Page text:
Jubei-chan: Secret Of The Lovely Eyepatch

Rating: 4 Rampages Jiyuu and Juubei-Chan

Our story opens in Japan's past. On his deathbed, the legendary ninja Yagyu Juubei makes his assistant swear the he will not rest until he finds Juubei's successor. Overcome with emotion, this disciple of one of Japan's great historical legends vows to fulfill his master's dying wish, and immediately wishes that he didn't. For his master has described his successor as "lovely and cute," and.. "bouncy." Is Juubei in his right mind? Cut to the present day. A girl named Jiyuu (nicknamed Juubei by her father) is doing her best to get to her new school, despite the weird antics of her bizarre father. On the way home after a trying day of classroom tomfoolery by her classmates, she bumps into Juubei's disciple, who has been wandering around Japan for over two centuries looking for the chosen one. When he sees this girl, he realizes that his task is at an end. Well, nearly, for he has a hard time convincing her of anything, let alone getting her to wear some dumb heart-shaped eyepatch. But when one of her teachers shows up and tries to kill her, she reluctantly agrees. A magical transformation takes place and she suddenly becomes Juubei-chan, ninja warrior! So now that she's Juubei-chan, of course suddenly people are coming out of the woodwork to try and kill her. But who are they? Are they spirits of long-defeated foes looking for vengeance? Are they mercenaries out for a kill? Or are they just dissatisfied substitute teachers?

Take the mystical ninja elements and cool fight scenes from Ninja Scroll, and add the strange characters and zaniness of Child's Toy, and you'd have the perfect description of Juubei-chan. The newest creation of Daichi Akitaro, whose numerous works include Akazukin Cha Cha, Hime-Chan no Ribbon, and Child's Toy (surprise surprise) Juubei-Chan really does seem to defy classifcation; it's a magical girl show, but not. It's a comedy, but not. There are elements of drama, really wacky comedy, and some fights that would make Kenshin envious. Usually, when a series tries to cover this many bases at once, they do a pretty poor job. This show seems to be the exception as it pulls all of it off with remarkable ease. Though the story is pretty "Ninja Of The Week", it still manages to please, full of action, comedy, and plenty of the insanity we'd come to expect from the man who thought up Sana Kurata. The character designs are very original, and the animation style is quite different than what we'd expect from the creator of Fairy Princess Ren and Kodocha (which is to say, cleaner and far more fluid). The music isn't exactly ground breaking, but it fits the show quite well and the opening and closing themes are quite easy on the ears. When i saw the first two episodes of Juubei-chan, I had heard the premise, and was fairly intriuged. but seeing the show itself left me stunned in a way that hasn't happened since I first saw Dragon Half. Like Ninja Mono and Adventures of Kotetsu before it, Juubei-chan seeks to add a lighthearted edge to the Mystical Ninja genre, and succeeds masterfully... though i'm still at a bit of a loss as to what types of otaku will like it. Heck, everybody should (read, WILL) like a show as much fun as this. If they don't, I'll sic Chaos on them.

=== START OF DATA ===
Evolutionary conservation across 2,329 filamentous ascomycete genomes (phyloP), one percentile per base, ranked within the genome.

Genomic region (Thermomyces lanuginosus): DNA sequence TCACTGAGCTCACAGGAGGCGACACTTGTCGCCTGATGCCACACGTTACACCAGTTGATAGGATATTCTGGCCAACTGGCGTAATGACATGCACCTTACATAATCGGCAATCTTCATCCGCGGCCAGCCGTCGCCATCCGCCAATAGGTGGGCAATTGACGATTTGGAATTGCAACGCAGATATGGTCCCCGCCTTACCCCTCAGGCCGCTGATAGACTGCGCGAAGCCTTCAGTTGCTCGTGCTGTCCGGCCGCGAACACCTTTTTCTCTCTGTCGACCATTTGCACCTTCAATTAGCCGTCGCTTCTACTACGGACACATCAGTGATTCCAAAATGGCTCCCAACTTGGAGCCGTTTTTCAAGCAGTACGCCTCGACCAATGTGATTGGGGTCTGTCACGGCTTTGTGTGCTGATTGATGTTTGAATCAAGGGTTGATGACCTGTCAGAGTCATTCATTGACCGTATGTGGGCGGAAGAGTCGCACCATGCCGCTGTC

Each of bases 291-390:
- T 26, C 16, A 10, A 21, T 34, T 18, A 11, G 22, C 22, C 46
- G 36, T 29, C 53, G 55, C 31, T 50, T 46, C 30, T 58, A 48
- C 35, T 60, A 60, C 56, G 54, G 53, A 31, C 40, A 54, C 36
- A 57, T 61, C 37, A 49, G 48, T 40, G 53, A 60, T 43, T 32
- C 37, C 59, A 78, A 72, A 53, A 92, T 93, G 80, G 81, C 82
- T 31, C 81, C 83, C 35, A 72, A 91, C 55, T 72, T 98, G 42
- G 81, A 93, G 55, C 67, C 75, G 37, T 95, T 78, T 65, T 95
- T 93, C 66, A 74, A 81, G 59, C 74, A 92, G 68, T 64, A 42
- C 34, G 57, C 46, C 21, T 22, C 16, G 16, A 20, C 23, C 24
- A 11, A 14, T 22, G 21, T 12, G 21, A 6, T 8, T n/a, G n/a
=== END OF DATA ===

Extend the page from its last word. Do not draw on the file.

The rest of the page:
Chaos: "Hai, Hai. If they don't you'll sic Cha--HEY!"

Available subbed or dubbed from Bandai.

Jiyuu, pointing at us.